Life after a brain injury can be unpredictable, at best. Some days I’m on top of the world and you have to tell me to slow down, and other days I’m apathetic and lethargic. I admit for the casual observer this is confusing, and difficult to deal with. But actually I don’t expect the public to understand, as until this happened to me, I can honestly say I didn’t either. It’s those who are in the medical/healthcare industry I get frustrated by.
Don’t assume I know where to go, and then answer in a tone that says “you’re an idiot” when I ask for directions.
For anyone hospitals can be confusing to navigate due to their sheer size. Poor signage and corridors that all look the same, doesn’t help either. But I’m amazed how often staff can be dismissive of you when you ask for help. I know hospitals are busy places where everybody is under immense pressure, and it’s a challenge to remain patient with everyone when it feels like you spend all say having to go the extra mile for them. But I’m an individual who doesn’t want to be a chore, I’m not stupid I just need of minute of your time and a friendly smile would go a long way.
I’m sorry but sometimes the standard communication procedure doesn’t work for me.
If I’ve just answered a standard question like “what’s your reference number?”, with “I didn’t know I had one, I’m sorry I have a brain injury and I probably missed it”, don’t continue to tell me off as “it’ll always be on everything we send blah blah blah…..” with that disapproving frown on your face. Would you behave the same way if I said “I’m registered blind so I couldn’t read it”? Sometimes I can’t concentrate enough to see there are details I need. I’ve lost count of the amount of times I thought I’d received the same letter twice from the hospital. It would take my partner to point out it’s completely different from the previous and about a different matter.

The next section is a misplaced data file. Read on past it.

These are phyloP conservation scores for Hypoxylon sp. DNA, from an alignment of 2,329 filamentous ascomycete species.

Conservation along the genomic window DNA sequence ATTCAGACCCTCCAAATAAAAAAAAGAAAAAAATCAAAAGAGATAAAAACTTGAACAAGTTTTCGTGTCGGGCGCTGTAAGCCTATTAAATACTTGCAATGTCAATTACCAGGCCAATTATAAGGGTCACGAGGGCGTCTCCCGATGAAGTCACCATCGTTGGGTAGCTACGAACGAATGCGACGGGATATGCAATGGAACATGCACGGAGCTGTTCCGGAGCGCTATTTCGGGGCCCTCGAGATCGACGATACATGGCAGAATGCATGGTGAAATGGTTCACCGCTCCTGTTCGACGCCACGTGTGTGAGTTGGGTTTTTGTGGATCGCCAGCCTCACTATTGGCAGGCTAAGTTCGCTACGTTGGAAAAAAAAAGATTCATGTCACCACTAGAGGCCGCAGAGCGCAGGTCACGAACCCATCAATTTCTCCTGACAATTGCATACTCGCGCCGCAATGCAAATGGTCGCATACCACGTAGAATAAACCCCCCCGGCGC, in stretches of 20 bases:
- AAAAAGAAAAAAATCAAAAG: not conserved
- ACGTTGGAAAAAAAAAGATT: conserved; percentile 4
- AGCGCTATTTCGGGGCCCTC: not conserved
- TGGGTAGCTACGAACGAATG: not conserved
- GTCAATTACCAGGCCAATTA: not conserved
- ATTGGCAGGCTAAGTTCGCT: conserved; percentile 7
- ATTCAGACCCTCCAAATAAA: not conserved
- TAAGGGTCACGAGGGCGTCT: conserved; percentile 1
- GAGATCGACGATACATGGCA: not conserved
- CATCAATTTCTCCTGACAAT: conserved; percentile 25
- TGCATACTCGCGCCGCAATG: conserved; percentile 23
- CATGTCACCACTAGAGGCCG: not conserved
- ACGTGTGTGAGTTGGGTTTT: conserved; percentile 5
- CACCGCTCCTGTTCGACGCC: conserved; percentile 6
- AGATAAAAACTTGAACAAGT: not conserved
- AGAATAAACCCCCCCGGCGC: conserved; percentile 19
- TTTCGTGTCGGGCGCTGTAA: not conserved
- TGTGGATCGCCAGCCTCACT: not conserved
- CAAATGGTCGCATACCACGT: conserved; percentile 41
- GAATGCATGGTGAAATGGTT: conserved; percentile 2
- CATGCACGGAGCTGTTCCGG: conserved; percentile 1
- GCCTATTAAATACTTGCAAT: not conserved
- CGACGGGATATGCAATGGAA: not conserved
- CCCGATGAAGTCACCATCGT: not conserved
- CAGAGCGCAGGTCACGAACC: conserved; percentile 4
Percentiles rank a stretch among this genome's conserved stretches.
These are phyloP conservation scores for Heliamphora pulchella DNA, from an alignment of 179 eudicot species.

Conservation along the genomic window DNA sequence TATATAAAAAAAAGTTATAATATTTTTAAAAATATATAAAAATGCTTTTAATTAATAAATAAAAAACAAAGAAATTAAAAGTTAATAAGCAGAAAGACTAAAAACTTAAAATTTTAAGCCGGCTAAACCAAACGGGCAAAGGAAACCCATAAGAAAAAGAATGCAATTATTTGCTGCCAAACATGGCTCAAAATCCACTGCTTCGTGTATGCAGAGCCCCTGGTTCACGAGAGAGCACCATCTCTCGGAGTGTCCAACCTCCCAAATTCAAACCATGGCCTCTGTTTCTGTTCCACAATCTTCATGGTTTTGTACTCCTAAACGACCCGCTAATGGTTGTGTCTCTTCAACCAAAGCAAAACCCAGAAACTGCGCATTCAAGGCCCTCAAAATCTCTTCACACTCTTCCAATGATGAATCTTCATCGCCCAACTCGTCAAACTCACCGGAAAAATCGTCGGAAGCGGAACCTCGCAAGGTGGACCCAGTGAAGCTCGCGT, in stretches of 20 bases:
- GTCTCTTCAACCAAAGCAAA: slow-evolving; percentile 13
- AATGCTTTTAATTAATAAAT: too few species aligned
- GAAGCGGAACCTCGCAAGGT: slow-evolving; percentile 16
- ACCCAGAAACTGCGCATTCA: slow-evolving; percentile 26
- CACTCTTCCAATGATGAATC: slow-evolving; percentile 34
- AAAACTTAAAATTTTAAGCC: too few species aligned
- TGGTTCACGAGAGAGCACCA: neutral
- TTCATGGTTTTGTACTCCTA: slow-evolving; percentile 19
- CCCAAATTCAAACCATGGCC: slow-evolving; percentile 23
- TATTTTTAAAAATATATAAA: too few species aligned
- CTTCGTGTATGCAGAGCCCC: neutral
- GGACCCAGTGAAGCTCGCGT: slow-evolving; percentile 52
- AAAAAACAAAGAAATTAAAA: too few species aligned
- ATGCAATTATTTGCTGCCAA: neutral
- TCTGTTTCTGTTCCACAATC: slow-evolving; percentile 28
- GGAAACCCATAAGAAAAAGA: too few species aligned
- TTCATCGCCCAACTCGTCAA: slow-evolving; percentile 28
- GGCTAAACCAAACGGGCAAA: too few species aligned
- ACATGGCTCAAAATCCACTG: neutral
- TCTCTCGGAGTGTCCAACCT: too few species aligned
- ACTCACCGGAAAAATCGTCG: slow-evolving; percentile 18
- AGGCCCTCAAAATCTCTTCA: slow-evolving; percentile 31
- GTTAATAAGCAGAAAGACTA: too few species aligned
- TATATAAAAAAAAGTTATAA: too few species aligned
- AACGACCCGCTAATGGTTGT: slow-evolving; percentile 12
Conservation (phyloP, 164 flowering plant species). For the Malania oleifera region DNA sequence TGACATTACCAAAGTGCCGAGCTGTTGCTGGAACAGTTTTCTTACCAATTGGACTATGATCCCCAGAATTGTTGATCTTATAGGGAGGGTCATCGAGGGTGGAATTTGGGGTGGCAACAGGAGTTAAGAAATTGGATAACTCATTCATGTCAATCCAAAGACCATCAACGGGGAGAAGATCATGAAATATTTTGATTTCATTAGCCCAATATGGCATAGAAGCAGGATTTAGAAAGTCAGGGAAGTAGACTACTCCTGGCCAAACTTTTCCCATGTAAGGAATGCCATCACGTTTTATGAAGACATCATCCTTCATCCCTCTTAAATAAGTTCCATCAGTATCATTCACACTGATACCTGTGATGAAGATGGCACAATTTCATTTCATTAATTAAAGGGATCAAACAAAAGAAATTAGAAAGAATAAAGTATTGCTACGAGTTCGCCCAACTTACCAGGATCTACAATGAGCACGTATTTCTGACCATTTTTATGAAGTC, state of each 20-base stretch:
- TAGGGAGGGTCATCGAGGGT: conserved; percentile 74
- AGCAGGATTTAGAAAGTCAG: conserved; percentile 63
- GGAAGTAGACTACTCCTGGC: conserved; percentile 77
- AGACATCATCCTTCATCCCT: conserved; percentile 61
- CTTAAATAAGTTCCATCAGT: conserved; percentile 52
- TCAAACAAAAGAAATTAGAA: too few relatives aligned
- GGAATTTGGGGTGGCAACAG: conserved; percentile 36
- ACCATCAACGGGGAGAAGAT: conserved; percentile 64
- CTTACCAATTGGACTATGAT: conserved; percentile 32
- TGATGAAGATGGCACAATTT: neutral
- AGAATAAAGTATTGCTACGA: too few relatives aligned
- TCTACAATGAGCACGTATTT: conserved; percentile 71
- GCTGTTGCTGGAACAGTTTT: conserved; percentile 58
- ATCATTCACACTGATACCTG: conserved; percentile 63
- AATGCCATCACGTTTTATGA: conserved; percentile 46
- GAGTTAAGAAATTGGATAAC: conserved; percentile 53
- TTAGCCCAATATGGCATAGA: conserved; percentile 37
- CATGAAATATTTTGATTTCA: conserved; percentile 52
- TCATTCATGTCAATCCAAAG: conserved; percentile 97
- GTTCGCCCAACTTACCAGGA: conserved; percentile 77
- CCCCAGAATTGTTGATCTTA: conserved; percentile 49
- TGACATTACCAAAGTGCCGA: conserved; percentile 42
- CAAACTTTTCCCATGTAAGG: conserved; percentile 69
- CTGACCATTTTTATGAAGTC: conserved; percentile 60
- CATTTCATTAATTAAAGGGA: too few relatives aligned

You’re the expert, don’t ask me “what do you want me to do?”
I had one appointment with a Neurologist who had never met me before. He took one look at me when I was explaining about my double vision. He leaned forward and said, “Yes but want do you want me to do?“- I don’t know what I want you to do, because I don’t know what you do! He officially discharged me after this one meeting. Also he cancelled further follow up appointments I had booked with the ophthalmology department. He was so arrogant he felt sure it was nothing to do with my eyes. I mean I wouldn’t want to waste anyone’s time would I!
There are thousands of amazing people in the industry who are worth their weight in gold for what they do. I am thankful for all the amazing people I have met along the way, and value their input and kindness. As for the rest of you, please try to use some empathy and see what it’s like on the other side.
Just to make sure you know I’m being fair to those in the medical industry, you can read about my examples where some tried harder in I don’t understand after my brain injury.